Delaware's nickname is “The First State,” a reference to its role as the first of the American colonies to ratify the Constitution and join the union in 1787. A small state, ranked 49th in land area and 45th in population with just over 935,000 residents in 2015, Delaware is the sixth most densely populated state in the U.S. Furthermore, it is the only state with just three counties total: New Castle, Kent and Sussex.
Delaware is perhaps best known for coming in first in two important business measures: more than 50 percent of all publicly traded U.S. companies, and a whopping 64% of those in the Fortune 500, are incorporated in Delaware. As a result, incorporation fees – at approximately 25% of the state’s general fund – make up the second largest source of revenue for Delaware after income taxes.
Not especially endowed with natural resources, and economically hindered by its size, Delaware ingeniously fills a crucial niche in the corporate services industry. Offering a flexible, business-friendly tax structure and expedient judicial system where corporate trials are decided by a judge instead of a jury, Delaware has attracted countless out-of-state companies such as Apple, Coca-Cola, Ford and Facebook to incorporate in the state. Today, more than a million active entities are incorporated here.
Delaware also offers appealing usury laws that have attracted credit card issuers to the state, including Bank of America, Chase, Barclays and ING Direct. Manufacturing of chemicals and pharmaceuticals, once the state’s hallmark, is becoming a smaller portion of the economy as DuPont – the chemical giant that employed 27,000 across Delaware in 1990 – and others have downsized and restructured in recent decades. As of 2014, only about 2,600 chemical manufacturing jobs remained in the state. In contrast, the number of residents employed in scientific research and development jobs has increased since 2010, to more than 6,800 as of 2013.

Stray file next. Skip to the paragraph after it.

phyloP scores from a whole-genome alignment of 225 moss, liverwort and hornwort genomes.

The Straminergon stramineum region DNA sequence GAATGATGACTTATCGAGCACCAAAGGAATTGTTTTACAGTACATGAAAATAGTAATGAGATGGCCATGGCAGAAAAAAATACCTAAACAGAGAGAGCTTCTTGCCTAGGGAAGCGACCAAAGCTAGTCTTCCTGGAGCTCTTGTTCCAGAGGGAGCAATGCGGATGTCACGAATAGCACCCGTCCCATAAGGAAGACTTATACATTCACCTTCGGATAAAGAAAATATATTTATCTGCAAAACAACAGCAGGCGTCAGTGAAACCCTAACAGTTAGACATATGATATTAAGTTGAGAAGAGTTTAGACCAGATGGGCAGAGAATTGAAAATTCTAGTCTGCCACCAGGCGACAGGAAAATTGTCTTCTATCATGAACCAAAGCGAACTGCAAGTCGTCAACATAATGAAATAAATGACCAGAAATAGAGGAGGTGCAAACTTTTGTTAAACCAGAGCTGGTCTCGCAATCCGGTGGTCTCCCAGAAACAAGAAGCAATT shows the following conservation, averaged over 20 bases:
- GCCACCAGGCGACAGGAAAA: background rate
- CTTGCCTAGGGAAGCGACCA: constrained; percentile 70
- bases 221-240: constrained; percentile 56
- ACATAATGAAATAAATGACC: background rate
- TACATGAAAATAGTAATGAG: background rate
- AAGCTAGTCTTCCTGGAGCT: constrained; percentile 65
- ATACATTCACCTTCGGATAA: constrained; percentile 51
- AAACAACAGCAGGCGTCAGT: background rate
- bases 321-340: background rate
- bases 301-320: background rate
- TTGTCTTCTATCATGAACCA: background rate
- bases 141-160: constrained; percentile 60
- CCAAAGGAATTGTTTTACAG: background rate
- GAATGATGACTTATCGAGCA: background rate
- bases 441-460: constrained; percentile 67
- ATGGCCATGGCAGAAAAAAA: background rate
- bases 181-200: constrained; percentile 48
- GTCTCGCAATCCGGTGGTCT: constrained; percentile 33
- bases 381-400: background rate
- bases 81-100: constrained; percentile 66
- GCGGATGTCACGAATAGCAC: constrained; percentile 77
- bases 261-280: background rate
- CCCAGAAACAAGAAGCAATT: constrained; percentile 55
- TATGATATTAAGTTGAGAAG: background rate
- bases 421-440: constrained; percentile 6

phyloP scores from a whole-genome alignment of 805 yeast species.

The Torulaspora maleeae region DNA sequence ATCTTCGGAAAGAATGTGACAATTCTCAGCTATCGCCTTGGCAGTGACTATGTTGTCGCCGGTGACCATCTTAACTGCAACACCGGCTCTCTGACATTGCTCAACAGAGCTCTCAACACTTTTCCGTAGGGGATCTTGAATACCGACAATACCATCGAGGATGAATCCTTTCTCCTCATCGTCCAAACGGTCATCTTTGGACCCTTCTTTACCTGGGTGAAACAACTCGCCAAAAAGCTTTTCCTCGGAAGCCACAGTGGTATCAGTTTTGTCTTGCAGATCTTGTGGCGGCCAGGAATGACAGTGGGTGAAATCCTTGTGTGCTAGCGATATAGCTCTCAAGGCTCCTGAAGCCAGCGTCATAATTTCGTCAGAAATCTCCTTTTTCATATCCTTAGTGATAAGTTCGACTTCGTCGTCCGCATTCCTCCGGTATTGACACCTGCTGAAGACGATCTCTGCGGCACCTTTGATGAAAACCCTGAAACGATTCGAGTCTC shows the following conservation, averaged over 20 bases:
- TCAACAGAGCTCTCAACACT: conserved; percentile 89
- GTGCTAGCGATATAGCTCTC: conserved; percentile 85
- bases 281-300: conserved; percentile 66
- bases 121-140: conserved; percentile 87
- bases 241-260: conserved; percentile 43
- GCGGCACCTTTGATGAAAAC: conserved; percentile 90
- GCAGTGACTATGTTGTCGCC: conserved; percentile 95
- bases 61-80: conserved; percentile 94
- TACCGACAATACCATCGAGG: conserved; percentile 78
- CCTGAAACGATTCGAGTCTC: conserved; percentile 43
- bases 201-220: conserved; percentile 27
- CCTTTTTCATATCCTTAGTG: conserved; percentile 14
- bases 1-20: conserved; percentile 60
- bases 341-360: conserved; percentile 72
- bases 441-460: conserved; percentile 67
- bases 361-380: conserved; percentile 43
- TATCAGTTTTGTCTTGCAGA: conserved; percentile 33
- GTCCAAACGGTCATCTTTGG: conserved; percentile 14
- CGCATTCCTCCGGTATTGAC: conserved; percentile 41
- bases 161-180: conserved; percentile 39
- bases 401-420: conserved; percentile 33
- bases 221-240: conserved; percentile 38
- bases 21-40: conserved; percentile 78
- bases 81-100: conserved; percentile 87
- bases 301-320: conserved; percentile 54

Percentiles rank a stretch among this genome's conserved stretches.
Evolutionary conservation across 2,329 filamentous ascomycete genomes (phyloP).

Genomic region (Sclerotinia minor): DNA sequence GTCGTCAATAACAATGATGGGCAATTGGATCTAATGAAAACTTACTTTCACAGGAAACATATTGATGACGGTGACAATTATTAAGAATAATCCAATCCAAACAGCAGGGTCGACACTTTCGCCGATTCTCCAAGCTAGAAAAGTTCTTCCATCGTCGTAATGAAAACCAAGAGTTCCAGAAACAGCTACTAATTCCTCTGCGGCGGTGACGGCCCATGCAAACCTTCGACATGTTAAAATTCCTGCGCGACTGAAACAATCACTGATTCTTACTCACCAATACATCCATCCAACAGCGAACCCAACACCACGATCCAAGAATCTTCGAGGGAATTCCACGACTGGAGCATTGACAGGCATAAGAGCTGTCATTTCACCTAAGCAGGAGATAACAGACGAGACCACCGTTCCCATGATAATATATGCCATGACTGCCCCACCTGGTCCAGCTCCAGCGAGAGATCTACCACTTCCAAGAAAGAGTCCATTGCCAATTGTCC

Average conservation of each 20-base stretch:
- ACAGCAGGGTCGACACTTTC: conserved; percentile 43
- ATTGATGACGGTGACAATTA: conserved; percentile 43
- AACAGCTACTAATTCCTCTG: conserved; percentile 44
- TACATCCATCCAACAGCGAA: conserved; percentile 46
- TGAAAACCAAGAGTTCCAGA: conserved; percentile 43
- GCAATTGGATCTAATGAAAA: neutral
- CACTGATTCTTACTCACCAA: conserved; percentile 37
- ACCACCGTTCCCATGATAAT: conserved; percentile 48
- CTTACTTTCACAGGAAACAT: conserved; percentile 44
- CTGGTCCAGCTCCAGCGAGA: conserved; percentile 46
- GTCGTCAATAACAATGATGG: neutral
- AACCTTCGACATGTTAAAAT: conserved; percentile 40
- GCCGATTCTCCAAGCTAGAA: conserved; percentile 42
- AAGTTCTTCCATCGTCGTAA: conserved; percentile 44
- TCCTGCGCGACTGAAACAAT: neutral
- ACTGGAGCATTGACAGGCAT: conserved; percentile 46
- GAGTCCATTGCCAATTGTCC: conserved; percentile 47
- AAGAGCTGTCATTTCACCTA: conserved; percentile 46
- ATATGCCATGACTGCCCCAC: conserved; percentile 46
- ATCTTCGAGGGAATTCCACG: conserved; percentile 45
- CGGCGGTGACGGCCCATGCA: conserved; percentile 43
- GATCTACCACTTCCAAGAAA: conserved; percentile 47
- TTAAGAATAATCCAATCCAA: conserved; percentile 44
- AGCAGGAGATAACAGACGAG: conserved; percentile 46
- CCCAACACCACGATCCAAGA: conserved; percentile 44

High-paying jobs in the financial and scientific sectors have made Delaware a fairly wealthy state historically. In 2015, Delaware ranked 11th with a median household income of $59,878. However, real estate in the Wilmington and Dover metro areas remains relatively affordable when compared to home prices in neighboring Maryland and New Jersey. In 2015, the median home value in Delaware was $239,938, while the median rental price was $1,242.
Delaware's climate is temperate and its topography is described as coastal plain, characterized by rolling hills and pastures in the north and swampy areas in the south leading to sandy beaches along its coastline. During Colonial times, Delaware grew tobacco, but today the state's farmers produce modest amounts of crops like corn, soybeans, wheat, potatoes and apples.
With 22 miles of coastline, Delaware benefits from considerable summertime tourist traffic from other mid-Atlantic states. Rehoboth Beach, just 120 miles from Washington, D.C., dubs itself the “Nation's Summer Capital” owing to its popularity as a vacation destination for Beltway denizens. The city's year-round population of only about 1,300 swells to over 75,000 in the summer. Other visitors travel to Delaware from nearby Maryland and New Jersey to take advantage of the fact that Delaware is one of only five states in the nation without a sales tax.